Throughout the document, some things were underscored (as shown above) by the Department of Education. Apparently, those portions are "the smoking gun", so to speak. From my perspective, however, all of that sounds fine, especially for college prep classes.All year long we have read stories where the Mexican Americans were discriminated against, taken advantage of, oppressed, etc. We are destined to repeat history if we don't do something to change it. Reflect on what we have read about this year and in an essay, write about what we can do as a group to change things. What will you do as an individual to change things? Select one of the pieces we have read this year that reflects the point that you are trying to make in your essay.
Matt de la Pena has been following and writing about all of this at his blog. He will be in Tucson, at Tucson High School, on March 13. He writes:
Ironically, I'm scheduled to speak at Tucson High School on March 13. A young female student there spearheaded the whole thing. She went to the administration on her own accord and helped raise funds. She's a self-admitted reluctant reader, but she was introduced to my books in a class much like the one above, and something clicked. Because of her effort and passion, this has been the visit I'm most looking forward to this year. I can't wait to meet her.He links to the video (below) of Yolanda Sotelo who taught at Pueblo High School and used his book.
Among the comments to his blog post is one from Chris Crutcher. He writes:
Hey Matt, the responders here have said it as well as it can be said. I’ll what I can to bring as much light to this as possible. Let me know if you have ideas. I’ve been able to laugh off book bannings based on irrational right wing Christian fears (and politically correct left-wing fears as well) for years. There were even times I (foolishly) believed those folks wanted the same things for young people that I wanted; just had a different belief about how to get there. But this is racism pure and simple. I’m sick of living in a country in which it’s become more heinous to CALL someone a racist than it is to BE a racist. There will come a time, I hope in my lifetime, when the ethnic scales will tilt and these assholes will be voted out of office. Until then, let’s do what we can to make their lives interesting.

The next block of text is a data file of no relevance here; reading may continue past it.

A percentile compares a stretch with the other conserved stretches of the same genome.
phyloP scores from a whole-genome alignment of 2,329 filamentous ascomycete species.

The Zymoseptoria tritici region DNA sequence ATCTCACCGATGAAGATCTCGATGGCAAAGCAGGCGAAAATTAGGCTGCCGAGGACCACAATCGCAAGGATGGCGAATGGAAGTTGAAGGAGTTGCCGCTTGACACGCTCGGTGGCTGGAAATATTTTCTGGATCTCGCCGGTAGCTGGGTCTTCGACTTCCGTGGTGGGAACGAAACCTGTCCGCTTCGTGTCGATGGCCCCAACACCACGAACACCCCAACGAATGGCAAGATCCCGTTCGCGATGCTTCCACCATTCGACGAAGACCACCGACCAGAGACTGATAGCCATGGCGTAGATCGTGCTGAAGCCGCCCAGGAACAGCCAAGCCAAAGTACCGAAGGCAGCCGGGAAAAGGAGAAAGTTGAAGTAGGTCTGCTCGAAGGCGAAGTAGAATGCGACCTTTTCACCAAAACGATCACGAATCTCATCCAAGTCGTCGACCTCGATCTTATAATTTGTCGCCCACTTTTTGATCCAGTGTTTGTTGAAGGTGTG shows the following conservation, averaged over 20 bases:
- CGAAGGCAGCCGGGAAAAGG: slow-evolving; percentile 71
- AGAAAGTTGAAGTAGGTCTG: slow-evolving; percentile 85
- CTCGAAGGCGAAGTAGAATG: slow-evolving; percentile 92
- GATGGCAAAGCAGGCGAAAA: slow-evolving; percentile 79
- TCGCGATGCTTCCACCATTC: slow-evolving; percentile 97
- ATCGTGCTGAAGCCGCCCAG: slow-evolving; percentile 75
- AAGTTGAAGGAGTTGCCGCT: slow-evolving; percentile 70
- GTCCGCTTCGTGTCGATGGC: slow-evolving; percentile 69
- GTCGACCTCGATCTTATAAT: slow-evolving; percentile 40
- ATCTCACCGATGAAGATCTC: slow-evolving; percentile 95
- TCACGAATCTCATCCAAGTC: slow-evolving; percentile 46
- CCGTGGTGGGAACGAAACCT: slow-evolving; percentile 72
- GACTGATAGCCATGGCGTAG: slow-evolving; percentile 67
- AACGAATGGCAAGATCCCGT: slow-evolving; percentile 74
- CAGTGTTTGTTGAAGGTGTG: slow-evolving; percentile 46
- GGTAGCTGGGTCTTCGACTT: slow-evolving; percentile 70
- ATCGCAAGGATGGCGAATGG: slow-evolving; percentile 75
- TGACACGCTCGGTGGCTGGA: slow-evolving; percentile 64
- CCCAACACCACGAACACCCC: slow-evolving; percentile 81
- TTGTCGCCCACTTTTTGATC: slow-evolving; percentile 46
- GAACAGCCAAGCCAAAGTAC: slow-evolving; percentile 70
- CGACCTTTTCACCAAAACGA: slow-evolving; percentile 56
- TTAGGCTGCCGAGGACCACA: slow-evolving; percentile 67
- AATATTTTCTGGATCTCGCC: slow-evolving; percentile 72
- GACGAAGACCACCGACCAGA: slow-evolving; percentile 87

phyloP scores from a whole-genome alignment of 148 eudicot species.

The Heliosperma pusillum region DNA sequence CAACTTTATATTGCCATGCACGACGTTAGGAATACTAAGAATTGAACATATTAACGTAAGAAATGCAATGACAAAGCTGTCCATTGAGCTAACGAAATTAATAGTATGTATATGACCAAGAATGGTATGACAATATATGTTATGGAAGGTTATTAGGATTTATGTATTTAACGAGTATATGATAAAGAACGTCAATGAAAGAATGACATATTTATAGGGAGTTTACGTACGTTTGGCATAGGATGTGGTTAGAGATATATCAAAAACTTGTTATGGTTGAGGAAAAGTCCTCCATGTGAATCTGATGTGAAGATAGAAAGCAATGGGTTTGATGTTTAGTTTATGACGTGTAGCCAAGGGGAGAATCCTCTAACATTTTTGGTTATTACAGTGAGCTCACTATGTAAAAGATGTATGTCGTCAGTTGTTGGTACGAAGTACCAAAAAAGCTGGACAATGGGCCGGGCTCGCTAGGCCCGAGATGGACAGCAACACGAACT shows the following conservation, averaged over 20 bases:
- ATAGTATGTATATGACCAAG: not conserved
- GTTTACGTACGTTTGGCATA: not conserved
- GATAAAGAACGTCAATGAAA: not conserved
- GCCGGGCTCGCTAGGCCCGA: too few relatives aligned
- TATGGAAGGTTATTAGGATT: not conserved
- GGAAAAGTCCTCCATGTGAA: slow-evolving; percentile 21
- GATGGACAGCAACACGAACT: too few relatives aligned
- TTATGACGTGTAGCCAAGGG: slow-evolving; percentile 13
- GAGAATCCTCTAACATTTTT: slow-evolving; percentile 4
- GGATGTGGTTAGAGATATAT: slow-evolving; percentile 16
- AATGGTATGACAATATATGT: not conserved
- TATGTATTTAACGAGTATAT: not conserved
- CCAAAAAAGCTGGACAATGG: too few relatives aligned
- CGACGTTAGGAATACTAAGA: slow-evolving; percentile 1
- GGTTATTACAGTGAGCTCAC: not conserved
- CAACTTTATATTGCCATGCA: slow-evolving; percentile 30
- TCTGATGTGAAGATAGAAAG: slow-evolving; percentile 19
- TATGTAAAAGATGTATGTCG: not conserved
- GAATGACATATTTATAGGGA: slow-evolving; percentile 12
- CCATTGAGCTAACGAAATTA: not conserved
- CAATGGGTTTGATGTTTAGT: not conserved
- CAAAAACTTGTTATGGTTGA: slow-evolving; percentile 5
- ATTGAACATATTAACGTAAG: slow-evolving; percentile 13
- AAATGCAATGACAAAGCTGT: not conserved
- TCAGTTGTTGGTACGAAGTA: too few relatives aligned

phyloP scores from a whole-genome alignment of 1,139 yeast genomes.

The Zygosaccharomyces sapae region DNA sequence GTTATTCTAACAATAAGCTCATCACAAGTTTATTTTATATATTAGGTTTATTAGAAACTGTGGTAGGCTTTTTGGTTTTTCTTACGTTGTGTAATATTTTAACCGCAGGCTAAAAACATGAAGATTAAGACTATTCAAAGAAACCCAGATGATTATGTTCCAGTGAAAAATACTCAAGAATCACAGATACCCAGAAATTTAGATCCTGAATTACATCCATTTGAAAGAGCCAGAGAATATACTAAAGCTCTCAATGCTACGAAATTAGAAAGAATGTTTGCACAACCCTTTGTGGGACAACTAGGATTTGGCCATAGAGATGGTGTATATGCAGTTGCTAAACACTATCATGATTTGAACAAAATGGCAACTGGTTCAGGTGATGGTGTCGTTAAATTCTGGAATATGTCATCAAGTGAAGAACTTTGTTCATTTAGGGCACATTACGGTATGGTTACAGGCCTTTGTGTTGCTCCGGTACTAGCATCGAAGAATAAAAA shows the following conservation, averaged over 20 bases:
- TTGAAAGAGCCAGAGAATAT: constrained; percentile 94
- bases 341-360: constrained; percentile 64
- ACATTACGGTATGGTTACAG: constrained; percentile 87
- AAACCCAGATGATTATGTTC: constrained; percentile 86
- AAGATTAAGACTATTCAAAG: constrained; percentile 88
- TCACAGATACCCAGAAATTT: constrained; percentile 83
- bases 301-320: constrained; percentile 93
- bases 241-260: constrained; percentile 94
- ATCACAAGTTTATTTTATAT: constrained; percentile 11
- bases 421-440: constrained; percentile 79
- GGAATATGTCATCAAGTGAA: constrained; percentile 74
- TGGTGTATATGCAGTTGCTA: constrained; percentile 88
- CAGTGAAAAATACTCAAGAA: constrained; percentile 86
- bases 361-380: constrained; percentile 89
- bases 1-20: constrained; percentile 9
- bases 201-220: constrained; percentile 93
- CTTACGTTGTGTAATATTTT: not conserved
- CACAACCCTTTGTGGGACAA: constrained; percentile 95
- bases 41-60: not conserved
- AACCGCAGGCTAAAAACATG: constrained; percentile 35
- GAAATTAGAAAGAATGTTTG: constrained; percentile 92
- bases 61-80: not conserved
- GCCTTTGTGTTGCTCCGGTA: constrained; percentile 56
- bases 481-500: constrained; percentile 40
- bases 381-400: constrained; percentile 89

Crutcher is right. This is racism pure and simple. Crutcher's "I'm sick of living in a country in which it's become more heinous to CALL someone racist than it is to BE a racist" is especially powerful.
I'm glad some of the well-established authors like Crutcher are paying attention. Students in TUSD's MAS program read works by Mexican American, and American Indian, and Asian American, and African American authors. They were taught to think critically. They went from being uninterested---and perhaps reluctant readers like Matt was---to being students like Matt who go on to college.
I'm closing this post with part one of a four-part video of Matt de la Pena talking with high school students. His personal story is important, and the opportunity to read his books from a Mexican American perspective in a Mexican American class should never have been taken away from the students in TUSD.
For a chronological list of AICL's coverage of the shut-down of the Mexican American Studies program, click here.
To participate in the Feb 1, 2011 National Teach-In, go here.